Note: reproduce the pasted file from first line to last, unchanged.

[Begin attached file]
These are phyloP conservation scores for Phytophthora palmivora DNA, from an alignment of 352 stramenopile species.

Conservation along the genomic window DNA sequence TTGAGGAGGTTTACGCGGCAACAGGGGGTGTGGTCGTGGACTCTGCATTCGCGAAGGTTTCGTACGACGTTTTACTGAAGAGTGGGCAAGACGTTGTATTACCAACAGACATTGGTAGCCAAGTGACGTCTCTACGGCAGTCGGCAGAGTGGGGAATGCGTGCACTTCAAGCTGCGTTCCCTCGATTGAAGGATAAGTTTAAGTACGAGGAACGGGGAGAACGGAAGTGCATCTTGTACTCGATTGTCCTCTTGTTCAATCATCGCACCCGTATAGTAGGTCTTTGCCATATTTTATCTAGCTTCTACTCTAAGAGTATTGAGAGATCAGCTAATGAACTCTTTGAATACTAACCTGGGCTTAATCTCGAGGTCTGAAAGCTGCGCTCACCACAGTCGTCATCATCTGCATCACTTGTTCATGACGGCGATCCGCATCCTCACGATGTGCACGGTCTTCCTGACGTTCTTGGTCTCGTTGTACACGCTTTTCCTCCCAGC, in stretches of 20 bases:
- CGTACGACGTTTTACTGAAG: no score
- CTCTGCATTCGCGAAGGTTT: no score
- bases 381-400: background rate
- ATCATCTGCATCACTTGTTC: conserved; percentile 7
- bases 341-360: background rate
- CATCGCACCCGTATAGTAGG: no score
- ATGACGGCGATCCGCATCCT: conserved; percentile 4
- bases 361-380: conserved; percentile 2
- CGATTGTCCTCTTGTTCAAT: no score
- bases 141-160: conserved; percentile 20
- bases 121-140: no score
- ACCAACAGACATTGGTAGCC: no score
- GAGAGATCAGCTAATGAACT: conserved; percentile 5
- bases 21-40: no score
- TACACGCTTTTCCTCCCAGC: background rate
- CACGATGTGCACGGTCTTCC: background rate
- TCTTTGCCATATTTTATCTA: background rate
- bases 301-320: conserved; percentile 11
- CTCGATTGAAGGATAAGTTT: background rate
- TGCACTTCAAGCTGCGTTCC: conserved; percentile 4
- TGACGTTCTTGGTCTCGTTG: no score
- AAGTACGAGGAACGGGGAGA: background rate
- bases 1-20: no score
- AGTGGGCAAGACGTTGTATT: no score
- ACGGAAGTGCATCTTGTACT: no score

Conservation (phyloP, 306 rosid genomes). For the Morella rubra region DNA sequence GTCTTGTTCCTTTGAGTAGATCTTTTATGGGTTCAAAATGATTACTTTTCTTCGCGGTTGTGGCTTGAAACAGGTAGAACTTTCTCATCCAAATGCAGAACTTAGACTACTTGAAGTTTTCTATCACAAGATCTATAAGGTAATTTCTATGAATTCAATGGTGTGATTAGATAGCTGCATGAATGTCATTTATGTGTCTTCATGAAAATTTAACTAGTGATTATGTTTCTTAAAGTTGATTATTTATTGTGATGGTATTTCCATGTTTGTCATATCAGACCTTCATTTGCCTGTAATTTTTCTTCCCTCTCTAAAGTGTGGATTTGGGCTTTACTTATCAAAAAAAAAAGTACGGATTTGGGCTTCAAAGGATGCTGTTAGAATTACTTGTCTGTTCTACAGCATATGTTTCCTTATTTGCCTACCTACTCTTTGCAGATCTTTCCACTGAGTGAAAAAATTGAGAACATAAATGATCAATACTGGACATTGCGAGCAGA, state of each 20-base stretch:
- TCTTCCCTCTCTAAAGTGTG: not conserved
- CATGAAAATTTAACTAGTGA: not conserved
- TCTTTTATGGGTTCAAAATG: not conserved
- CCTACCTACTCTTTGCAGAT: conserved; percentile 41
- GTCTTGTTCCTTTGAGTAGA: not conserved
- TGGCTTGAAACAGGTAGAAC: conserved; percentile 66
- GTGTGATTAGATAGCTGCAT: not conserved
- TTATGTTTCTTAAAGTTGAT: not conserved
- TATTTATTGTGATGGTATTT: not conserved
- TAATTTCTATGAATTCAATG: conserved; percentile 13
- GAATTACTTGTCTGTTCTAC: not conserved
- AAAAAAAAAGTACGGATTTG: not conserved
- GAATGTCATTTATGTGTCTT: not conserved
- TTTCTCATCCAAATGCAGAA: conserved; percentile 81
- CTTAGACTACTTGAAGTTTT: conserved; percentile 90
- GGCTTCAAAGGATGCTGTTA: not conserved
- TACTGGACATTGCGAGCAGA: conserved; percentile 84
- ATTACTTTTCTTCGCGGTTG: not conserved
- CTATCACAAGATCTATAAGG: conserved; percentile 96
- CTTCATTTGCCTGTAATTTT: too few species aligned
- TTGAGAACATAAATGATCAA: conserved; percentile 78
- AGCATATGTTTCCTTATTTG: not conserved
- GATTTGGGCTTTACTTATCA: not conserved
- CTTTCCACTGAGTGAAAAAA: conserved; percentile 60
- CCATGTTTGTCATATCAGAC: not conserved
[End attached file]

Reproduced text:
These are phyloP conservation scores for Phytophthora palmivora DNA, from an alignment of 352 stramenopile species.

Conservation along the genomic window DNA sequence TTGAGGAGGTTTACGCGGCAACAGGGGGTGTGGTCGTGGACTCTGCATTCGCGAAGGTTTCGTACGACGTTTTACTGAAGAGTGGGCAAGACGTTGTATTACCAACAGACATTGGTAGCCAAGTGACGTCTCTACGGCAGTCGGCAGAGTGGGGAATGCGTGCACTTCAAGCTGCGTTCCCTCGATTGAAGGATAAGTTTAAGTACGAGGAACGGGGAGAACGGAAGTGCATCTTGTACTCGATTGTCCTCTTGTTCAATCATCGCACCCGTATAGTAGGTCTTTGCCATATTTTATCTAGCTTCTACTCTAAGAGTATTGAGAGATCAGCTAATGAACTCTTTGAATACTAACCTGGGCTTAATCTCGAGGTCTGAAAGCTGCGCTCACCACAGTCGTCATCATCTGCATCACTTGTTCATGACGGCGATCCGCATCCTCACGATGTGCACGGTCTTCCTGACGTTCTTGGTCTCGTTGTACACGCTTTTCCTCCCAGC, in stretches of 20 bases:
- CGTACGACGTTTTACTGAAG: no score
- CTCTGCATTCGCGAAGGTTT: no score
- bases 381-400: background rate
- ATCATCTGCATCACTTGTTC: conserved; percentile 7
- bases 341-360: background rate
- CATCGCACCCGTATAGTAGG: no score
- ATGACGGCGATCCGCATCCT: conserved; percentile 4
- bases 361-380: conserved; percentile 2
- CGATTGTCCTCTTGTTCAAT: no score
- bases 141-160: conserved; percentile 20
- bases 121-140: no score
- ACCAACAGACATTGGTAGCC: no score
- GAGAGATCAGCTAATGAACT: conserved; percentile 5
- bases 21-40: no score
- TACACGCTTTTCCTCCCAGC: background rate
- CACGATGTGCACGGTCTTCC: background rate
- TCTTTGCCATATTTTATCTA: background rate
- bases 301-320: conserved; percentile 11
- CTCGATTGAAGGATAAGTTT: background rate
- TGCACTTCAAGCTGCGTTCC: conserved; percentile 4
- TGACGTTCTTGGTCTCGTTG: no score
- AAGTACGAGGAACGGGGAGA: background rate
- bases 1-20: no score
- AGTGGGCAAGACGTTGTATT: no score
- ACGGAAGTGCATCTTGTACT: no score

Conservation (phyloP, 306 rosid genomes). For the Morella rubra region DNA sequence GTCTTGTTCCTTTGAGTAGATCTTTTATGGGTTCAAAATGATTACTTTTCTTCGCGGTTGTGGCTTGAAACAGGTAGAACTTTCTCATCCAAATGCAGAACTTAGACTACTTGAAGTTTTCTATCACAAGATCTATAAGGTAATTTCTATGAATTCAATGGTGTGATTAGATAGCTGCATGAATGTCATTTATGTGTCTTCATGAAAATTTAACTAGTGATTATGTTTCTTAAAGTTGATTATTTATTGTGATGGTATTTCCATGTTTGTCATATCAGACCTTCATTTGCCTGTAATTTTTCTTCCCTCTCTAAAGTGTGGATTTGGGCTTTACTTATCAAAAAAAAAAGTACGGATTTGGGCTTCAAAGGATGCTGTTAGAATTACTTGTCTGTTCTACAGCATATGTTTCCTTATTTGCCTACCTACTCTTTGCAGATCTTTCCACTGAGTGAAAAAATTGAGAACATAAATGATCAATACTGGACATTGCGAGCAGA, state of each 20-base stretch:
- TCTTCCCTCTCTAAAGTGTG: not conserved
- CATGAAAATTTAACTAGTGA: not conserved
- TCTTTTATGGGTTCAAAATG: not conserved
- CCTACCTACTCTTTGCAGAT: conserved; percentile 41
- GTCTTGTTCCTTTGAGTAGA: not conserved
- TGGCTTGAAACAGGTAGAAC: conserved; percentile 66
- GTGTGATTAGATAGCTGCAT: not conserved
- TTATGTTTCTTAAAGTTGAT: not conserved
- TATTTATTGTGATGGTATTT: not conserved
- TAATTTCTATGAATTCAATG: conserved; percentile 13
- GAATTACTTGTCTGTTCTAC: not conserved
- AAAAAAAAAGTACGGATTTG: not conserved
- GAATGTCATTTATGTGTCTT: not conserved
- TTTCTCATCCAAATGCAGAA: conserved; percentile 81
- CTTAGACTACTTGAAGTTTT: conserved; percentile 90
- GGCTTCAAAGGATGCTGTTA: not conserved
- TACTGGACATTGCGAGCAGA: conserved; percentile 84
- ATTACTTTTCTTCGCGGTTG: not conserved
- CTATCACAAGATCTATAAGG: conserved; percentile 96
- CTTCATTTGCCTGTAATTTT: too few species aligned
- TTGAGAACATAAATGATCAA: conserved; percentile 78
- AGCATATGTTTCCTTATTTG: not conserved
- GATTTGGGCTTTACTTATCA: not conserved
- CTTTCCACTGAGTGAAAAAA: conserved; percentile 60
- CCATGTTTGTCATATCAGAC: not conserved